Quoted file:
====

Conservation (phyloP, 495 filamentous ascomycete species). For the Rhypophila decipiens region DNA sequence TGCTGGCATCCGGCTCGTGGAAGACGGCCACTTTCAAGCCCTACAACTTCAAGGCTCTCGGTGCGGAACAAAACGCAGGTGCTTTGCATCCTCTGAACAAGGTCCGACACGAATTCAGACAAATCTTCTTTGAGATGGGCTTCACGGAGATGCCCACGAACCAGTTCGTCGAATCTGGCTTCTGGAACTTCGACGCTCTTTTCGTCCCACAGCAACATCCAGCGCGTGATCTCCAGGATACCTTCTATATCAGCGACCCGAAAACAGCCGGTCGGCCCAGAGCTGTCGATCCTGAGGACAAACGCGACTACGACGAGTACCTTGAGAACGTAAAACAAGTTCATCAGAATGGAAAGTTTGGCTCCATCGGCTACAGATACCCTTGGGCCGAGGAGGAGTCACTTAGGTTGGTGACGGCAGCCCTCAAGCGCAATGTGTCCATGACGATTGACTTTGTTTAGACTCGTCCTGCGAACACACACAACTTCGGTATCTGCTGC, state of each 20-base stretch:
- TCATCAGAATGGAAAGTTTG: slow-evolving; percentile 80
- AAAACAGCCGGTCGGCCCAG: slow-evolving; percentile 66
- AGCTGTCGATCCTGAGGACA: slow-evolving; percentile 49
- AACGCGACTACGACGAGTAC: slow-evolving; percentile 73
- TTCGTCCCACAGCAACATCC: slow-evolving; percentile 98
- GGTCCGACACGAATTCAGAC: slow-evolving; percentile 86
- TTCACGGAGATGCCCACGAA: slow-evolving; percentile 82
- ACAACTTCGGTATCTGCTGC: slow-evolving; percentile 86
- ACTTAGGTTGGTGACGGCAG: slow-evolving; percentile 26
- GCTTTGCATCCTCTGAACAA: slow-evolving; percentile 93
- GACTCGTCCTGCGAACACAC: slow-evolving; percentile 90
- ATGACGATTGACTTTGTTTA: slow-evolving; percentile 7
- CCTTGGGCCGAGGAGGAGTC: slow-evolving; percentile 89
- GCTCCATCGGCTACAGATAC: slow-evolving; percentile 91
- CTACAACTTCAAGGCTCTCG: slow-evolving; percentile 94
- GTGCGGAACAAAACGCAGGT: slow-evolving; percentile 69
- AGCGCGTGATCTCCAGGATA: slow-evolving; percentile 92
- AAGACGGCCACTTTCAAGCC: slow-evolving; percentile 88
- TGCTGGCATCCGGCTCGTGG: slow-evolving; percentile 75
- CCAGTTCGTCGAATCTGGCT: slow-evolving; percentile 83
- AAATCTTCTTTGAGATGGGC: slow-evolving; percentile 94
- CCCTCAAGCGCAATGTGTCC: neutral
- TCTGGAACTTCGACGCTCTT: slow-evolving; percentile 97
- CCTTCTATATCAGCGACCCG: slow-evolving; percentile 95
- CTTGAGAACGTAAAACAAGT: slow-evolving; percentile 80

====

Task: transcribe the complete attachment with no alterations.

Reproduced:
Conservation (phyloP, 495 filamentous ascomycete species). For the Rhypophila decipiens region DNA sequence TGCTGGCATCCGGCTCGTGGAAGACGGCCACTTTCAAGCCCTACAACTTCAAGGCTCTCGGTGCGGAACAAAACGCAGGTGCTTTGCATCCTCTGAACAAGGTCCGACACGAATTCAGACAAATCTTCTTTGAGATGGGCTTCACGGAGATGCCCACGAACCAGTTCGTCGAATCTGGCTTCTGGAACTTCGACGCTCTTTTCGTCCCACAGCAACATCCAGCGCGTGATCTCCAGGATACCTTCTATATCAGCGACCCGAAAACAGCCGGTCGGCCCAGAGCTGTCGATCCTGAGGACAAACGCGACTACGACGAGTACCTTGAGAACGTAAAACAAGTTCATCAGAATGGAAAGTTTGGCTCCATCGGCTACAGATACCCTTGGGCCGAGGAGGAGTCACTTAGGTTGGTGACGGCAGCCCTCAAGCGCAATGTGTCCATGACGATTGACTTTGTTTAGACTCGTCCTGCGAACACACACAACTTCGGTATCTGCTGC, state of each 20-base stretch:
- TCATCAGAATGGAAAGTTTG: slow-evolving; percentile 80
- AAAACAGCCGGTCGGCCCAG: slow-evolving; percentile 66
- AGCTGTCGATCCTGAGGACA: slow-evolving; percentile 49
- AACGCGACTACGACGAGTAC: slow-evolving; percentile 73
- TTCGTCCCACAGCAACATCC: slow-evolving; percentile 98
- GGTCCGACACGAATTCAGAC: slow-evolving; percentile 86
- TTCACGGAGATGCCCACGAA: slow-evolving; percentile 82
- ACAACTTCGGTATCTGCTGC: slow-evolving; percentile 86
- ACTTAGGTTGGTGACGGCAG: slow-evolving; percentile 26
- GCTTTGCATCCTCTGAACAA: slow-evolving; percentile 93
- GACTCGTCCTGCGAACACAC: slow-evolving; percentile 90
- ATGACGATTGACTTTGTTTA: slow-evolving; percentile 7
- CCTTGGGCCGAGGAGGAGTC: slow-evolving; percentile 89
- GCTCCATCGGCTACAGATAC: slow-evolving; percentile 91
- CTACAACTTCAAGGCTCTCG: slow-evolving; percentile 94
- GTGCGGAACAAAACGCAGGT: slow-evolving; percentile 69
- AGCGCGTGATCTCCAGGATA: slow-evolving; percentile 92
- AAGACGGCCACTTTCAAGCC: slow-evolving; percentile 88
- TGCTGGCATCCGGCTCGTGG: slow-evolving; percentile 75
- CCAGTTCGTCGAATCTGGCT: slow-evolving; percentile 83
- AAATCTTCTTTGAGATGGGC: slow-evolving; percentile 94
- CCCTCAAGCGCAATGTGTCC: neutral
- TCTGGAACTTCGACGCTCTT: slow-evolving; percentile 97
- CCTTCTATATCAGCGACCCG: slow-evolving; percentile 95
- CTTGAGAACGTAAAACAAGT: slow-evolving; percentile 80